Volaris To Resume Several Routes Between Mexico and US – AirlineGeeks.com

Volaris To Resume Several Routes Between Mexico and US

Volaris is resuming a large number of transborder services between Mexico and the U.S. in August. Mexico’s largest low-cost carrier will be strengthening its operations in Mexico, the U.S. and Costa Rica, operating more flights, and resuming a number of point-to-point services to multiple destinations across Mexico.

Volaris is also extending its flexible booking option for travelers, allowing travelers to add a More Flexibility combo to their reservation. The add-on product allows travelers to make an unlimited number of changes to their reservation, paying only the difference in cost.

“Families are looking to get together after this lockdown [phase], so we are giving [them] the opportunity to do it, and even better, in a sanitized environment that is [more up-to-standard] than the one they find on [intercity] buses, with super low fares,” said Miguel Aguíñiga, Volaris’ Director of Market Development.

With the anticipated increase in operations and passenger activity, Volaris is operating a strict biosafety protocol to keep its passengers and frontline staff safe. The airline now requires face coverings and body temperature checks for all travelers, disinfection of aircraft with industrial-grade disinfectants and HEPA filters that refresh cabin air every three minutes.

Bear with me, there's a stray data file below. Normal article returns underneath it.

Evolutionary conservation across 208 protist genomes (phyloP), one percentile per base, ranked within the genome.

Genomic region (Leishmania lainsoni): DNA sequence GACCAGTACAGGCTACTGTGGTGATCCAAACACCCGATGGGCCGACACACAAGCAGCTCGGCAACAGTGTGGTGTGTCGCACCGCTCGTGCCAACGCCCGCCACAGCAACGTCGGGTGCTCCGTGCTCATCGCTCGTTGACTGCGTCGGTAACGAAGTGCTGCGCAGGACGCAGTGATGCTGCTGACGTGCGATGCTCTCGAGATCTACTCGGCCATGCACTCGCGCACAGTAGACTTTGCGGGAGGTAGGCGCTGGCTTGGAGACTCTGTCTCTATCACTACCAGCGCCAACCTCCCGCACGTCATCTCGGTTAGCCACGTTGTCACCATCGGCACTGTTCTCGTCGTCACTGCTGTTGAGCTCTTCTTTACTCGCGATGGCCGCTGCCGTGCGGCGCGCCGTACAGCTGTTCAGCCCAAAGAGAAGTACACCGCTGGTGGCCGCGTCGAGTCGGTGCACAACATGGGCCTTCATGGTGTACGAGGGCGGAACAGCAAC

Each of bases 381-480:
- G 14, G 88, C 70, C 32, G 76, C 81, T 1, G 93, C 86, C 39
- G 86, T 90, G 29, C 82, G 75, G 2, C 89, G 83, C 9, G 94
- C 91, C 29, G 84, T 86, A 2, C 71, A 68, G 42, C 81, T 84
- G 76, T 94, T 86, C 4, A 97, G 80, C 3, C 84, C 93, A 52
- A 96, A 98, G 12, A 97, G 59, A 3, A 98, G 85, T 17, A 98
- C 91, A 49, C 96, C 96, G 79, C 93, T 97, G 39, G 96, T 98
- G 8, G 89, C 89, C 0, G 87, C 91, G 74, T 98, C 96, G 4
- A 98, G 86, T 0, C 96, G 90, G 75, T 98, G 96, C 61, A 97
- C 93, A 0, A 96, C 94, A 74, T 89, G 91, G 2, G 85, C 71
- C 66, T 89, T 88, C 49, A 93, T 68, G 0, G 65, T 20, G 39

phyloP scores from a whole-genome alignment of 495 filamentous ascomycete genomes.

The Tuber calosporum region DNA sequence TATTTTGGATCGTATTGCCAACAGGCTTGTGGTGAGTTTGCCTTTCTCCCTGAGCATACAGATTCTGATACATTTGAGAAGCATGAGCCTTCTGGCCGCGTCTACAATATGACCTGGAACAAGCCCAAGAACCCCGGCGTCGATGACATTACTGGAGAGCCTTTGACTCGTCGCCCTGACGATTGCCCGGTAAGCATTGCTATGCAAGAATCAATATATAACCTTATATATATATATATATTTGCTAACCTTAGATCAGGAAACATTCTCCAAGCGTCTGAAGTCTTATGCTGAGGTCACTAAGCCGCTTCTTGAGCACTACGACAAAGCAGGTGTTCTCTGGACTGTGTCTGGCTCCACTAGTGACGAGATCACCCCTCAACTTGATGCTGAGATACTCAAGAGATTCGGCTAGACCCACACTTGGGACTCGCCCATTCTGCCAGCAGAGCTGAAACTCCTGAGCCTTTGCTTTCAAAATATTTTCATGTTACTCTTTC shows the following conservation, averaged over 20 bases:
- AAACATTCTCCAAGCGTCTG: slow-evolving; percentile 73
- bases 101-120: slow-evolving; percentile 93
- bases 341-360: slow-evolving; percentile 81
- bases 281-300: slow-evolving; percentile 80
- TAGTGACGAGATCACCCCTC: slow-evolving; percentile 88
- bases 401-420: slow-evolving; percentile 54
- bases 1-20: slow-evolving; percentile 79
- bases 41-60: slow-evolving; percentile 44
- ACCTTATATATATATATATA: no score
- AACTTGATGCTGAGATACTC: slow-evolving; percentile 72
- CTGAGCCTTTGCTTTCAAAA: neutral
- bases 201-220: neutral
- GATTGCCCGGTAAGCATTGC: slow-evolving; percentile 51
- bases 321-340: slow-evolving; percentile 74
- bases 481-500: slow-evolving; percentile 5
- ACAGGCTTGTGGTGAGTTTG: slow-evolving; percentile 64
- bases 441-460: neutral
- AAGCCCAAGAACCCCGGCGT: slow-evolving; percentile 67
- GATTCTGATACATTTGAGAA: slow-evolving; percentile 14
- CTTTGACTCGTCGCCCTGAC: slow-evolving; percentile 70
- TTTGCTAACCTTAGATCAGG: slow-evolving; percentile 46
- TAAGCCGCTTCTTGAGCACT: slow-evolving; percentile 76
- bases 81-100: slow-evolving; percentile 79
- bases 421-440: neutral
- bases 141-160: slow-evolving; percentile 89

Volaris operates more services between the U.S. and Mexico than any other carrier, flying to 21 cities in the U.S. before the pandemic. In March, when the Mexican government officially declared a “sanitary emergency,” the airline indefinitely suspended a majority of its services to the U.S. leaving Aeromexico to be the only Mexican carrier operating service to Mexico’s capital — Mexico City — from the U.S. From March to late June, the airline operated a majority of its few transborder operations from its Guadalajara hub.

Service to Mexico City resumed July, beginning with Oakland, California; Chicago and Los Angeles. In conjunction, Viva Aerobus launched service to Mexico City from Los Angeles and Houston during the same month as well.

In August, Volaris will not only be strengthening its hub operations at Guadalajara and Mexico City, but it will begin resuming its point-to-point routes between the U.S. and Mexico, flying to non-hub destinations in Mexico such as Aguascalientes, Chihuahua, Durango, Leon/Guanajuato, Morelia, Oaxaca and Zacatecas.

“Volaris is a point-to-point airline which serves mainly the VFR traffic, so the main reason to resume service in those markets is to give back, as soon as possible, the option to our clients to travel from their origin to their destination with a direct flight, without the necessity of the stop in one of the (hub cities),” Aguíñiga said.